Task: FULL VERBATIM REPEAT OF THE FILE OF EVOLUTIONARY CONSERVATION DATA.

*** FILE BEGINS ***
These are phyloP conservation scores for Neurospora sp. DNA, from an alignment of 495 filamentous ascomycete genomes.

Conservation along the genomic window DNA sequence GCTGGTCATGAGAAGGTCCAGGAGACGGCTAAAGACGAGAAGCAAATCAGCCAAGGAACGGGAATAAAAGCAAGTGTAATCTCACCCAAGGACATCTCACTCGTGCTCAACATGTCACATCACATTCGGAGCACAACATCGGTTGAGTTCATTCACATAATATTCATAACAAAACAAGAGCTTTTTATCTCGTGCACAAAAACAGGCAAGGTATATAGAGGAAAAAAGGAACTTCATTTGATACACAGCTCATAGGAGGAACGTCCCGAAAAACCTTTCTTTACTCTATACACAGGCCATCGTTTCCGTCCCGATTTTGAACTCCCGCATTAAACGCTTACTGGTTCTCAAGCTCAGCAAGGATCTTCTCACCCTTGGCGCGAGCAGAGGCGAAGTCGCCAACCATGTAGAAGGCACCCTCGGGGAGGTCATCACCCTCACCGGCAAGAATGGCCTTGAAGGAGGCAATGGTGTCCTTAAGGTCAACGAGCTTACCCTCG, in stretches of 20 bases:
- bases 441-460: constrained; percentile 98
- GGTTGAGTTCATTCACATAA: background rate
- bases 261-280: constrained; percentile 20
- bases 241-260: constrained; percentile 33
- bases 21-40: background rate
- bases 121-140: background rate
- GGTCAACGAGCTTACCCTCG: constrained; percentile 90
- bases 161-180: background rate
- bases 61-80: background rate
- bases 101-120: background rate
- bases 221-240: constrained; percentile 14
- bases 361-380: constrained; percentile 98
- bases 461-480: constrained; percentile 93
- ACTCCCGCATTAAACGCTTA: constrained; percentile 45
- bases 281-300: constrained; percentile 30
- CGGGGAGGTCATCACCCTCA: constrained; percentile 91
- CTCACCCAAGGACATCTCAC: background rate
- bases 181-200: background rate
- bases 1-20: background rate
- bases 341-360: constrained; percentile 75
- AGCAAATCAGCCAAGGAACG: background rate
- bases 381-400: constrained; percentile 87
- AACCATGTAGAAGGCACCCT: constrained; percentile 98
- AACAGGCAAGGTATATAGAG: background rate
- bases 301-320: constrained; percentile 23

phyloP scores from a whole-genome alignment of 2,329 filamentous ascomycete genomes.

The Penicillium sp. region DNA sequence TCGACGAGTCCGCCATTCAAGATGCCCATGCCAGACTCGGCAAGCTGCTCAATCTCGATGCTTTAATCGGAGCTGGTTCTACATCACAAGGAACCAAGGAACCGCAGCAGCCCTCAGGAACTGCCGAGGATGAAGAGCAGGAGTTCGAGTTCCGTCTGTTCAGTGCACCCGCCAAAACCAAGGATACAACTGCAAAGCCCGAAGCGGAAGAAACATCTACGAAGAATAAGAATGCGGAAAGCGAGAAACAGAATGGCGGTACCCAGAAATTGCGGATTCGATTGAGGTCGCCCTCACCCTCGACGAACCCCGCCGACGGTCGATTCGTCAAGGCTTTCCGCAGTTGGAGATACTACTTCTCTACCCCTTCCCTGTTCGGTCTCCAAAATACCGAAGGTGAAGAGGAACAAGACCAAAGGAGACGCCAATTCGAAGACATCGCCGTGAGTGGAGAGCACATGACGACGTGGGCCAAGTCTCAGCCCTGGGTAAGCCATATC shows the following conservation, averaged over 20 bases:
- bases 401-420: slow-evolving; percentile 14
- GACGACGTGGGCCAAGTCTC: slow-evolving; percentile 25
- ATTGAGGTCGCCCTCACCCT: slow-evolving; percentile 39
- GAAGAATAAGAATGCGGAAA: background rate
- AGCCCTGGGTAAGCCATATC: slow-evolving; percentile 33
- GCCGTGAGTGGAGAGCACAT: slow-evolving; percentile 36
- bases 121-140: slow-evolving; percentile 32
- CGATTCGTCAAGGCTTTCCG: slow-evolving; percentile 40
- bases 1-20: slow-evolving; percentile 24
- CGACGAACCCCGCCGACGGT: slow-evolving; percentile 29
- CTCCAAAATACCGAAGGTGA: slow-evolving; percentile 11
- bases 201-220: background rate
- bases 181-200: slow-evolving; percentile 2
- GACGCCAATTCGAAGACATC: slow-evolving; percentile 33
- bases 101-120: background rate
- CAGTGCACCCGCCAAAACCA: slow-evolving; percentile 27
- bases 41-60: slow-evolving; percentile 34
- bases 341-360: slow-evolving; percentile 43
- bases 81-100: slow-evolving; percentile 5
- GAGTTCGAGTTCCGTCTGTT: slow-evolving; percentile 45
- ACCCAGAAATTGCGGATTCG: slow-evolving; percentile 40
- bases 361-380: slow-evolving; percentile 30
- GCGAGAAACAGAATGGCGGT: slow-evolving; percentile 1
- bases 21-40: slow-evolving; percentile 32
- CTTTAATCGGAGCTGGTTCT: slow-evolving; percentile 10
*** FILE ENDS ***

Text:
These are phyloP conservation scores for Neurospora sp. DNA, from an alignment of 495 filamentous ascomycete genomes.

Conservation along the genomic window DNA sequence GCTGGTCATGAGAAGGTCCAGGAGACGGCTAAAGACGAGAAGCAAATCAGCCAAGGAACGGGAATAAAAGCAAGTGTAATCTCACCCAAGGACATCTCACTCGTGCTCAACATGTCACATCACATTCGGAGCACAACATCGGTTGAGTTCATTCACATAATATTCATAACAAAACAAGAGCTTTTTATCTCGTGCACAAAAACAGGCAAGGTATATAGAGGAAAAAAGGAACTTCATTTGATACACAGCTCATAGGAGGAACGTCCCGAAAAACCTTTCTTTACTCTATACACAGGCCATCGTTTCCGTCCCGATTTTGAACTCCCGCATTAAACGCTTACTGGTTCTCAAGCTCAGCAAGGATCTTCTCACCCTTGGCGCGAGCAGAGGCGAAGTCGCCAACCATGTAGAAGGCACCCTCGGGGAGGTCATCACCCTCACCGGCAAGAATGGCCTTGAAGGAGGCAATGGTGTCCTTAAGGTCAACGAGCTTACCCTCG, in stretches of 20 bases:
- bases 441-460: constrained; percentile 98
- GGTTGAGTTCATTCACATAA: background rate
- bases 261-280: constrained; percentile 20
- bases 241-260: constrained; percentile 33
- bases 21-40: background rate
- bases 121-140: background rate
- GGTCAACGAGCTTACCCTCG: constrained; percentile 90
- bases 161-180: background rate
- bases 61-80: background rate
- bases 101-120: background rate
- bases 221-240: constrained; percentile 14
- bases 361-380: constrained; percentile 98
- bases 461-480: constrained; percentile 93
- ACTCCCGCATTAAACGCTTA: constrained; percentile 45
- bases 281-300: constrained; percentile 30
- CGGGGAGGTCATCACCCTCA: constrained; percentile 91
- CTCACCCAAGGACATCTCAC: background rate
- bases 181-200: background rate
- bases 1-20: background rate
- bases 341-360: constrained; percentile 75
- AGCAAATCAGCCAAGGAACG: background rate
- bases 381-400: constrained; percentile 87
- AACCATGTAGAAGGCACCCT: constrained; percentile 98
- AACAGGCAAGGTATATAGAG: background rate
- bases 301-320: constrained; percentile 23

phyloP scores from a whole-genome alignment of 2,329 filamentous ascomycete genomes.

The Penicillium sp. region DNA sequence TCGACGAGTCCGCCATTCAAGATGCCCATGCCAGACTCGGCAAGCTGCTCAATCTCGATGCTTTAATCGGAGCTGGTTCTACATCACAAGGAACCAAGGAACCGCAGCAGCCCTCAGGAACTGCCGAGGATGAAGAGCAGGAGTTCGAGTTCCGTCTGTTCAGTGCACCCGCCAAAACCAAGGATACAACTGCAAAGCCCGAAGCGGAAGAAACATCTACGAAGAATAAGAATGCGGAAAGCGAGAAACAGAATGGCGGTACCCAGAAATTGCGGATTCGATTGAGGTCGCCCTCACCCTCGACGAACCCCGCCGACGGTCGATTCGTCAAGGCTTTCCGCAGTTGGAGATACTACTTCTCTACCCCTTCCCTGTTCGGTCTCCAAAATACCGAAGGTGAAGAGGAACAAGACCAAAGGAGACGCCAATTCGAAGACATCGCCGTGAGTGGAGAGCACATGACGACGTGGGCCAAGTCTCAGCCCTGGGTAAGCCATATC shows the following conservation, averaged over 20 bases:
- bases 401-420: slow-evolving; percentile 14
- GACGACGTGGGCCAAGTCTC: slow-evolving; percentile 25
- ATTGAGGTCGCCCTCACCCT: slow-evolving; percentile 39
- GAAGAATAAGAATGCGGAAA: background rate
- AGCCCTGGGTAAGCCATATC: slow-evolving; percentile 33
- GCCGTGAGTGGAGAGCACAT: slow-evolving; percentile 36
- bases 121-140: slow-evolving; percentile 32
- CGATTCGTCAAGGCTTTCCG: slow-evolving; percentile 40
- bases 1-20: slow-evolving; percentile 24
- CGACGAACCCCGCCGACGGT: slow-evolving; percentile 29
- CTCCAAAATACCGAAGGTGA: slow-evolving; percentile 11
- bases 201-220: background rate
- bases 181-200: slow-evolving; percentile 2
- GACGCCAATTCGAAGACATC: slow-evolving; percentile 33
- bases 101-120: background rate
- CAGTGCACCCGCCAAAACCA: slow-evolving; percentile 27
- bases 41-60: slow-evolving; percentile 34
- bases 341-360: slow-evolving; percentile 43
- bases 81-100: slow-evolving; percentile 5
- GAGTTCGAGTTCCGTCTGTT: slow-evolving; percentile 45
- ACCCAGAAATTGCGGATTCG: slow-evolving; percentile 40
- bases 361-380: slow-evolving; percentile 30
- GCGAGAAACAGAATGGCGGT: slow-evolving; percentile 1
- bases 21-40: slow-evolving; percentile 32
- CTTTAATCGGAGCTGGTTCT: slow-evolving; percentile 10